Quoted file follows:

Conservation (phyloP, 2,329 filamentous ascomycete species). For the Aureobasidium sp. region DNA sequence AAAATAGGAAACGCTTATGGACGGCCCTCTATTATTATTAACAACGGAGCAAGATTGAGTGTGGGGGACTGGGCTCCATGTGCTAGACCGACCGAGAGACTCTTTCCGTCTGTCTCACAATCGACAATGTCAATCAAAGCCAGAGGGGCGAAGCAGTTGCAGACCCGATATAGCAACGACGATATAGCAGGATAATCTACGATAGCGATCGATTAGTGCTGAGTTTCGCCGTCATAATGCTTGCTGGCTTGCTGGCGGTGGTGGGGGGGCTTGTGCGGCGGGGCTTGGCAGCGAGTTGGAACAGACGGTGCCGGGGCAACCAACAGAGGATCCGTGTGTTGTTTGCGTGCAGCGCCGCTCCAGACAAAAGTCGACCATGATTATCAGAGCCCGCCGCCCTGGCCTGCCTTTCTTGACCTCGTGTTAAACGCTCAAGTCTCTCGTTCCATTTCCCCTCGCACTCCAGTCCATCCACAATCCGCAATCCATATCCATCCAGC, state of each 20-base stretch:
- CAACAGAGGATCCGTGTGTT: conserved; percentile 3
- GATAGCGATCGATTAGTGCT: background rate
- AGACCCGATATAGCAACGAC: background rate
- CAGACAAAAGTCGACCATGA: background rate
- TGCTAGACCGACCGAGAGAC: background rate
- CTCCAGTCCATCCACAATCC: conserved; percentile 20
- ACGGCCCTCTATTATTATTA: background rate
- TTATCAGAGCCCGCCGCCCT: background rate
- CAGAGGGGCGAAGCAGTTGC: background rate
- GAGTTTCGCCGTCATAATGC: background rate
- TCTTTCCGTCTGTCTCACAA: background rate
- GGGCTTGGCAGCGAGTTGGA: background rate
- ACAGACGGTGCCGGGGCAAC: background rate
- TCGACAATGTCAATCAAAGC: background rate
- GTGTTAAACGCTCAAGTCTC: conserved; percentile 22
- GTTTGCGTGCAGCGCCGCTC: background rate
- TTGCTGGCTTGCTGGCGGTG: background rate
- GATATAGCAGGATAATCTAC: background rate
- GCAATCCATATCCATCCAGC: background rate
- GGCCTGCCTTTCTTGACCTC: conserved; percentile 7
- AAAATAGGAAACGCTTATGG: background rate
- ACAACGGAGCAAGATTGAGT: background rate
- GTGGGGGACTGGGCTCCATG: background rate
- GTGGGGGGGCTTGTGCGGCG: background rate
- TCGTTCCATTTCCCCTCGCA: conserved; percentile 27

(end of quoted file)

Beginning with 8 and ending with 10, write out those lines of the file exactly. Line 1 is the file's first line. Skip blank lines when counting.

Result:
- ACGGCCCTCTATTATTATTA: background rate
- TTATCAGAGCCCGCCGCCCT: background rate
- CAGAGGGGCGAAGCAGTTGC: background rate